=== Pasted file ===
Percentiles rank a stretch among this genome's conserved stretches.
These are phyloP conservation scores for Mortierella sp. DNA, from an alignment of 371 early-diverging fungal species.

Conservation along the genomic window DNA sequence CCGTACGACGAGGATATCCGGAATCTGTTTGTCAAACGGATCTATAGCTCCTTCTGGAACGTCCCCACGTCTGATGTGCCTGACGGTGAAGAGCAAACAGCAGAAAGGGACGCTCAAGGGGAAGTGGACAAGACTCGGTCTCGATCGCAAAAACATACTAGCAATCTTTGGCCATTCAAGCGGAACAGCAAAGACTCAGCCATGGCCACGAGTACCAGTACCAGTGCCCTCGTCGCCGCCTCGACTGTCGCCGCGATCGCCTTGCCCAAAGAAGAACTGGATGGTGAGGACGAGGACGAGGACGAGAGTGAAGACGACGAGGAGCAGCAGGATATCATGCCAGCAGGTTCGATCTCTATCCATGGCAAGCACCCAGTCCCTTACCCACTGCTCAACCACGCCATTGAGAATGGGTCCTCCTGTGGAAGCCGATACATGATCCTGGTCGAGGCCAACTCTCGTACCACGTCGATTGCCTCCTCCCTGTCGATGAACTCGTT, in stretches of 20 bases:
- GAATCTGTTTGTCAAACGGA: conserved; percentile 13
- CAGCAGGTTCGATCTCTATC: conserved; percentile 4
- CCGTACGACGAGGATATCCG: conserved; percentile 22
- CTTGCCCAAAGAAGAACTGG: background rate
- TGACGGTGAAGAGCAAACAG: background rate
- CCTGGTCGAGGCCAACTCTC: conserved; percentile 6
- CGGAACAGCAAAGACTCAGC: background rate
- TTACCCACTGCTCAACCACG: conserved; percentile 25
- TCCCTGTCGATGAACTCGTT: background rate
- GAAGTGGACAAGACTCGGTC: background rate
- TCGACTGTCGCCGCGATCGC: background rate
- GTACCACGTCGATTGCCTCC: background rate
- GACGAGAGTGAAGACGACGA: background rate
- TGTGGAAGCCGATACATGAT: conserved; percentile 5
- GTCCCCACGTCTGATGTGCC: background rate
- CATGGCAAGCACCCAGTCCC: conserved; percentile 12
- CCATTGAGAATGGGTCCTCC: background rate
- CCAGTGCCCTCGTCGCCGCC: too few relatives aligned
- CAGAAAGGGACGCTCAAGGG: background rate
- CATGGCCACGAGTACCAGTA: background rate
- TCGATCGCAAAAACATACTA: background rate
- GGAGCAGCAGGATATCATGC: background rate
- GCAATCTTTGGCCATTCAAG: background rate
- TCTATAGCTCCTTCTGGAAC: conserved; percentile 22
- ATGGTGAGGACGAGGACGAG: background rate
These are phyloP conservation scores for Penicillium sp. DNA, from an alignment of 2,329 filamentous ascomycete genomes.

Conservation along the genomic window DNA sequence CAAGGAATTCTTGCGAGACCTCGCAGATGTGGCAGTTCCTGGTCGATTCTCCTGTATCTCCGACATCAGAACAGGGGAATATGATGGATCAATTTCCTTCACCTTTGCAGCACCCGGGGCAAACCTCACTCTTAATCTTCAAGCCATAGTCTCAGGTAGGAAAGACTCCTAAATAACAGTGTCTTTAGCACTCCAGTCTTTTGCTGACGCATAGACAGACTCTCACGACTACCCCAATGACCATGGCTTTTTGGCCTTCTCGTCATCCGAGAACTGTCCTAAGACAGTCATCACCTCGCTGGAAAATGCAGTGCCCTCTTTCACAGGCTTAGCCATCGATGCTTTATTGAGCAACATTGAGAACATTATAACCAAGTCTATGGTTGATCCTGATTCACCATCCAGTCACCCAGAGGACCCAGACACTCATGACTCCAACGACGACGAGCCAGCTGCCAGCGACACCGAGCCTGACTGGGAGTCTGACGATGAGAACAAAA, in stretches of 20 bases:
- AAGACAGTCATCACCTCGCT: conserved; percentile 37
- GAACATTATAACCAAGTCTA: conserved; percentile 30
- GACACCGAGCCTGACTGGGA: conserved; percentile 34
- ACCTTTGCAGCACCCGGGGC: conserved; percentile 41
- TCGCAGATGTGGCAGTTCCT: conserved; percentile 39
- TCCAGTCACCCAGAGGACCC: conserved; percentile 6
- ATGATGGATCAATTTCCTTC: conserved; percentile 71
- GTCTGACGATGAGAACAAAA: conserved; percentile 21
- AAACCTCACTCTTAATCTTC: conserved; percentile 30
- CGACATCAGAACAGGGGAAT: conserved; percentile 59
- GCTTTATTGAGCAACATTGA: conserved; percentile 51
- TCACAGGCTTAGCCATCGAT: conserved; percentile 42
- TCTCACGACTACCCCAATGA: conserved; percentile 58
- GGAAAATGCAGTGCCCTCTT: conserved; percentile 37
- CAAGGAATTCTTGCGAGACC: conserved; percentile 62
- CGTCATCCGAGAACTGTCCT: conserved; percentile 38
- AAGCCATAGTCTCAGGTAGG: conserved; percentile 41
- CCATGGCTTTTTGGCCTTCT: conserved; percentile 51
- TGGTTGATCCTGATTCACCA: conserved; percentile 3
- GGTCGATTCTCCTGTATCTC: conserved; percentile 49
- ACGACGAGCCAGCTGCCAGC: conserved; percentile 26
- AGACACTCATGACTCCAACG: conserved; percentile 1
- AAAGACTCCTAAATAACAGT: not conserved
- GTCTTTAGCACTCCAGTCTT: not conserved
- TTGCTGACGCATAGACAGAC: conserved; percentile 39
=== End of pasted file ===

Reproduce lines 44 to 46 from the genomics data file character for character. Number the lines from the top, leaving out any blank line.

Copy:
- GGAAAATGCAGTGCCCTCTT: conserved; percentile 37
- CAAGGAATTCTTGCGAGACC: conserved; percentile 62
- CGTCATCCGAGAACTGTCCT: conserved; percentile 38